Causation is a central concept in human experience and therefore is studied from various perspectives in many different disciplines among them philosophy, linguistics and cognitive psychology. Philosophical accounts of causation have strongly influenced theoretical models in linguistics and psychology. Therefore, it is quite surprising that there is hardly any joint research of psychologists and linguists on causation. In the current project we aim to investigate the notion or the notions of causation jointly by combining methodologies of both fields. Our research is based on findings in cognitive psychology, which indicate that people have a pluralistic conception of causation such that different representations of causality coexist in people's mind. We plan to experimentally study the different notions of causation that people entertain when they use different causative constructions to describe causal relations in the world. This project takes linguistic analysis as the starting point for empirical research. The proposed linguistic analysis identifies the differences between the various causative constructions in the combinations of sufficient and necessary conditions semantically encoded in a given construction. The results of the linguistic analyses on the semantics of different causative constructions will be taken as hypotheses to be evaluated by psychological experimentation. Five experiments, which use different experimental strategies based on established paradigms in psychology, will be used to test the predictions stemming from the linguistic analysis. The experiments will be conducted in three languages, Hebrew, English, and German. This will allow us to find out whether the identified semantic differences in causative constructions are the same across languages. The results of our experiments are relevant both to psychology and to linguistics. They will show cognitive psychologists, studying causal reasoning, which notions of causation are encoded in the causative constructions they use in their instructions and test questions. As the constructions may have affected the findings of previous studies, results might have to be reevaluated and theoretical models explaining the findings may have to be revised. Additionally, the results of the proposed studies will show linguists whether the theoretical frameworks they take as starting points for their analyses capture the notions of causation represented in people's mind.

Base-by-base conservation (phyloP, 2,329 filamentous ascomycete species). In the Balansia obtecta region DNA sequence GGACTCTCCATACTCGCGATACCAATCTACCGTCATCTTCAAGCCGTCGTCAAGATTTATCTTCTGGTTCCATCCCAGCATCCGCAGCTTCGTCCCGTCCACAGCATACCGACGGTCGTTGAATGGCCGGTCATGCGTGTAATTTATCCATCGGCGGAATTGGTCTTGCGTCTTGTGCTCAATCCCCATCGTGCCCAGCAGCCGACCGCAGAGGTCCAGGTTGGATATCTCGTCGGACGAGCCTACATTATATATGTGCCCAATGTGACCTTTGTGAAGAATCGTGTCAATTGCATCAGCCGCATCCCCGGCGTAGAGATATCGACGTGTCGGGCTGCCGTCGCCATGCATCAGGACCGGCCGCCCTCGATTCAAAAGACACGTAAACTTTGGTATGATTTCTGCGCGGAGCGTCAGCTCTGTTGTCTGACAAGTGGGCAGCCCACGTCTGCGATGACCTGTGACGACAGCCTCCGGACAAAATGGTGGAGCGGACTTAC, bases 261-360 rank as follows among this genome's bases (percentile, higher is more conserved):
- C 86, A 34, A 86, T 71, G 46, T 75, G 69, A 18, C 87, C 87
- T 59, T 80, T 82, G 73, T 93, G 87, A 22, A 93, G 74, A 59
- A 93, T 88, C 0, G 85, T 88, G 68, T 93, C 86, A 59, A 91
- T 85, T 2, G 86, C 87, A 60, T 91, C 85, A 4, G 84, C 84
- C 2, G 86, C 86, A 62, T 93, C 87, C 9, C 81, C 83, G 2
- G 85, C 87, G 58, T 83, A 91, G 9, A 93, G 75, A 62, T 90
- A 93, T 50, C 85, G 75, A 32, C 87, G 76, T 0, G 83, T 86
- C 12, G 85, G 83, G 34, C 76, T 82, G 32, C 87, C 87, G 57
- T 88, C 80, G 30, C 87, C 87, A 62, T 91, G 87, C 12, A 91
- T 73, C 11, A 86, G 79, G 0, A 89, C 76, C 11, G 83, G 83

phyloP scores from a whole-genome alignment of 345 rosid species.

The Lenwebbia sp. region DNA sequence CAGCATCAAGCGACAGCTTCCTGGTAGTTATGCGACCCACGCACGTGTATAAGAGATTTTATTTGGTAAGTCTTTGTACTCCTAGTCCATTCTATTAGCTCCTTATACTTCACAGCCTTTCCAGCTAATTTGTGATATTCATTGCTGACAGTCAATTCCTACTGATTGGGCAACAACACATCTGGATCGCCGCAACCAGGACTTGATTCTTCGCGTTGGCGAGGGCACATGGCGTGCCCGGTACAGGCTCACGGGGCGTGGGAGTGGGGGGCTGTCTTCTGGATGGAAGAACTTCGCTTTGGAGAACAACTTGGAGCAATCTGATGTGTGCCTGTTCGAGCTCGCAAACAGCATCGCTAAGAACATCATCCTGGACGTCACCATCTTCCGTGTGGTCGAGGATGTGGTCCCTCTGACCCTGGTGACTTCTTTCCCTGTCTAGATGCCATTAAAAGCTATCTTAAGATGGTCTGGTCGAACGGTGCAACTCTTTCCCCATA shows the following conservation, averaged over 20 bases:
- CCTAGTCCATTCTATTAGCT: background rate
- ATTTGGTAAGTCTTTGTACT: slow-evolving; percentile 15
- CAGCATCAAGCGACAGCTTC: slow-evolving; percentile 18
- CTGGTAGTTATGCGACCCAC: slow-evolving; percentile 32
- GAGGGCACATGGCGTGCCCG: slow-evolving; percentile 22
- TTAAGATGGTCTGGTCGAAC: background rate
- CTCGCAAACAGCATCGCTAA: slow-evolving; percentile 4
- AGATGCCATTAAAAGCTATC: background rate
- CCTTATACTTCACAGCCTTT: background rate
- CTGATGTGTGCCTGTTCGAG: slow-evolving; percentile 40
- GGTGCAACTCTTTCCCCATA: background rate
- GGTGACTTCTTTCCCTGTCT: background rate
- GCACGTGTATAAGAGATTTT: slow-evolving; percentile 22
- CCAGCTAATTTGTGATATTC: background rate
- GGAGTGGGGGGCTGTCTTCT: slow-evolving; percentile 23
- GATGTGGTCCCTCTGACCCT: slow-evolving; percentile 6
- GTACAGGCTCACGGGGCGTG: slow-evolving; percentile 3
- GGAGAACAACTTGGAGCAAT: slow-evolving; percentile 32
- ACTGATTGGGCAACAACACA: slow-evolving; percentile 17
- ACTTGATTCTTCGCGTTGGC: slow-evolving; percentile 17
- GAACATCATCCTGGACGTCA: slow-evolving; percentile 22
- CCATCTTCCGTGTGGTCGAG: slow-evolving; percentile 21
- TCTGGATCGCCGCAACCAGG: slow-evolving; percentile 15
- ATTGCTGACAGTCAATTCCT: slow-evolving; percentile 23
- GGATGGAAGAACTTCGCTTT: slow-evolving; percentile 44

The development of Modern Hebrew from a theoretical perspective
Edit Doron, ISF 2016-2019